Legend has it the Monastery of Agios Andreas houses the sole of Saint Andrew’s right foot. You’ll get to inspect for yourself on this tour. The church is believed to date back to the 13th-century. Inside, everywhere you turn is painted with colourful biblical scenes and there’s a huge chandelier hanging from the ceiling. But, the highlight is the silver casket containing the remains of the church’s saint. Next, you’ll head around the corner to the Robola Wine Cooperative. Here, you’ll be taken through the wine-making process from grape-picking to bottling, before tasting a selection of white, red and rosé wine. Your final stop is in Kourkoumelata – a picture-perfect village with a heart-warming history. After the 1953 earthquake destroyed most of the village, a local ship-owner paid to reconstruct all the buildings to their neo-classical glory. You can wander through and admire the beautifully-tended gardens, elegant villas and sweeping sea views.
It’s often hailed as Captain Corelli’s Kefalonia. And you’ll get to visit one of the blockbuster’s most memorable locations, the world-famous Myrtos Beach. You’ll start with a trip to underground Melissani Lake. It was only discovered in 1951, but artefacts from the 3rd-century BC have been recovered here, from animal horns to tiles and slates. The 1953 earthquake caused the cave’s roof to fall in, so you’ll get an impressive light display as the sun reflects off the turquoise waters. You can take a boat out onto the lake, to get a closer look at the cave’s stalactites. Next, it’s time for a photo stop at Myrtos Beach. This mile-and-a-half-long curve of white pebbles is the setting for several scenes of Captain Corelli’s Mandolin. Your final stop is in Fiskardo village, where you’ll stroll past brightly-coloured Venetian buildings and waterfront tavernas, before heading back to port.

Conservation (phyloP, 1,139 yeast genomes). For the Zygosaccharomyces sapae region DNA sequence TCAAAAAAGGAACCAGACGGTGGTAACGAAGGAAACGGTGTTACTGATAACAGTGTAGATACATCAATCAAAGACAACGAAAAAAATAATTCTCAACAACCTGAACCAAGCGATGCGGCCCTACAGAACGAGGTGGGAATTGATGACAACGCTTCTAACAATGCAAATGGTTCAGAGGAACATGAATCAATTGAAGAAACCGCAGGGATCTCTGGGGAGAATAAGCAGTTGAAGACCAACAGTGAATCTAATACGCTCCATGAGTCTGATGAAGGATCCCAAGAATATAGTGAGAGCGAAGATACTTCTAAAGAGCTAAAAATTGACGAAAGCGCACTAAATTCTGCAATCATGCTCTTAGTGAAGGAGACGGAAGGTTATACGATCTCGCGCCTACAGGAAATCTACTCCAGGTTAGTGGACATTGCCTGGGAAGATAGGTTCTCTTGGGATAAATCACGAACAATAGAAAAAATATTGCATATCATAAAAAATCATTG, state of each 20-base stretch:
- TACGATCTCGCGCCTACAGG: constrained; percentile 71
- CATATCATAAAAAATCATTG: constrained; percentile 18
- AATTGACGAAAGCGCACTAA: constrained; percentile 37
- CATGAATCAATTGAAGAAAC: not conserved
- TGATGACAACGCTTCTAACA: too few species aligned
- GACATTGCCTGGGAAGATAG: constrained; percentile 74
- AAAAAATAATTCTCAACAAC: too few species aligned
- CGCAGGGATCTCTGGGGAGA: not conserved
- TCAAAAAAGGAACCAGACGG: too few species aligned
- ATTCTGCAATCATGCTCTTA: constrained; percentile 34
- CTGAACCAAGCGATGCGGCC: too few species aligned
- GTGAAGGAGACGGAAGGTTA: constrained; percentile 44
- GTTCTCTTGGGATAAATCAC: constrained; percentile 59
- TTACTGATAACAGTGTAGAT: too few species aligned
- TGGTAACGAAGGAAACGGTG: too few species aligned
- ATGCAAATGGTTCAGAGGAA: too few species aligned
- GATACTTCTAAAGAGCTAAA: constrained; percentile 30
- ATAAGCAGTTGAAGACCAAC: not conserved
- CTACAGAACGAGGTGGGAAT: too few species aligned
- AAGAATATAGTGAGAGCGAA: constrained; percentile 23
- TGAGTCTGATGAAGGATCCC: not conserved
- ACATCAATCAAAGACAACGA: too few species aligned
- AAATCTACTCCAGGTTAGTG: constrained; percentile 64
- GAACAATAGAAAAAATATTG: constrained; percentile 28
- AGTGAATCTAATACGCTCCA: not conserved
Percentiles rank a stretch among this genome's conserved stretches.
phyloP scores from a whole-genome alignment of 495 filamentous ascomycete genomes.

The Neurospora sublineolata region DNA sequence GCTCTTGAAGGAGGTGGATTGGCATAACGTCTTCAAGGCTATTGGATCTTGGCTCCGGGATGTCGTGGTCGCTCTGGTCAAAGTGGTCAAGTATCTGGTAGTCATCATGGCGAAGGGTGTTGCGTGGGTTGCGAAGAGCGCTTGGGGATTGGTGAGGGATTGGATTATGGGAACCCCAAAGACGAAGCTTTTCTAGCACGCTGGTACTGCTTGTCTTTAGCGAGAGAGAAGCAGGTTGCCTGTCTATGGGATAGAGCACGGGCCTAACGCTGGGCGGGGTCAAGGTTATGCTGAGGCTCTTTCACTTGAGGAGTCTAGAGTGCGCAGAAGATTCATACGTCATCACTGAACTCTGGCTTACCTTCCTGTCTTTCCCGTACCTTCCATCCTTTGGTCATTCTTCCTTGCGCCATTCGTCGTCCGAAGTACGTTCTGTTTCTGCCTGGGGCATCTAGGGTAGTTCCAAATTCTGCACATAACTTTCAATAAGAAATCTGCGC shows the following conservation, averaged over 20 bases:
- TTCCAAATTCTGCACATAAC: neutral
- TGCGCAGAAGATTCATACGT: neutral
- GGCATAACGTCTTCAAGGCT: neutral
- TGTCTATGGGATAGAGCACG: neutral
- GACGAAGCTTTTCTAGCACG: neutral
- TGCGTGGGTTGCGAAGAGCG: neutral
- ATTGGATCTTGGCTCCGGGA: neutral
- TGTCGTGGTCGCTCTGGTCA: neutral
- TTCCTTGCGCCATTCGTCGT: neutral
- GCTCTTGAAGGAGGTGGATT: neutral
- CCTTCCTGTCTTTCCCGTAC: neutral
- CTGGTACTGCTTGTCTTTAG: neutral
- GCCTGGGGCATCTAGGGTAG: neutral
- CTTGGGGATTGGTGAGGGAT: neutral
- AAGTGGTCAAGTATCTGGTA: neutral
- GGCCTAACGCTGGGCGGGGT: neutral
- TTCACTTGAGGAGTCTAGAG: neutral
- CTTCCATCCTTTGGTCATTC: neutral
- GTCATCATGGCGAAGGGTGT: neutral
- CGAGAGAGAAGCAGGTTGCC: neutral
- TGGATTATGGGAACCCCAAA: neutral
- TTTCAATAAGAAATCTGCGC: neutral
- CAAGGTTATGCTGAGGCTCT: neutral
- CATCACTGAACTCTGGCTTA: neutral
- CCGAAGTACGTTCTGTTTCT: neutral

Flanked by aquamarine waters, olive groves and vineyards, Brindisi is certainly easy on the eye. The city itself is a picturesque mishmash of whitewashed houses and Roman…Time in port: 09:00 - 18:00
On this tour, we’ll take you to the town of Alberobello, which is unlike anywhere else in the world. It’s known for its unusual cone-shaped rooftops, which are called ‘trulli’, and it’s so unique it’s been given UNESCO World Heritage status. Whitewashed, limestone houses line the streets, topped with the trademark ‘trulli’ and covered in ivy. And, in between them, spindly pathways wind upwards, freckled with potted fuchsia blooms. You’ll get a chance to explore the place on foot, before making your way to the Church of Saint Anthony. Perched on a hillside, the structure overlooks the entire village, offering up the best views of Alberobello.
The town of Lecce is set on the south-eastern tip of Italy’s boot, and it showcases some of the most impressive Baroque architecture in the country. The sandstone buildings are tinged a warm pink, and adorned with statues of cherubs, monsters, flowers and fruit. Today, you’ll pick a path through the ancient streets, as an expert guide fills you in on Lecce’s back story. Your first stop is the town’s centrepiece – a 25,000-seat amphitheatre that dates all the way back to the 1st century BC, if you're lucky, you may also get to take a peek inside. Stroll a few metres from the theatre, and you’ll come to the Church of Santa Croce – its Baroque front is as lavish as its large Renaissance interior is simple. Next to the church is the Palazzo del Governo, an imposing structure that looks out over the main square. Finally, you’ll be led on a walk through the quiet streets of the Old Town, passing delicate wrought-iron railings, curving whitewashed arches and soft amber street lamps.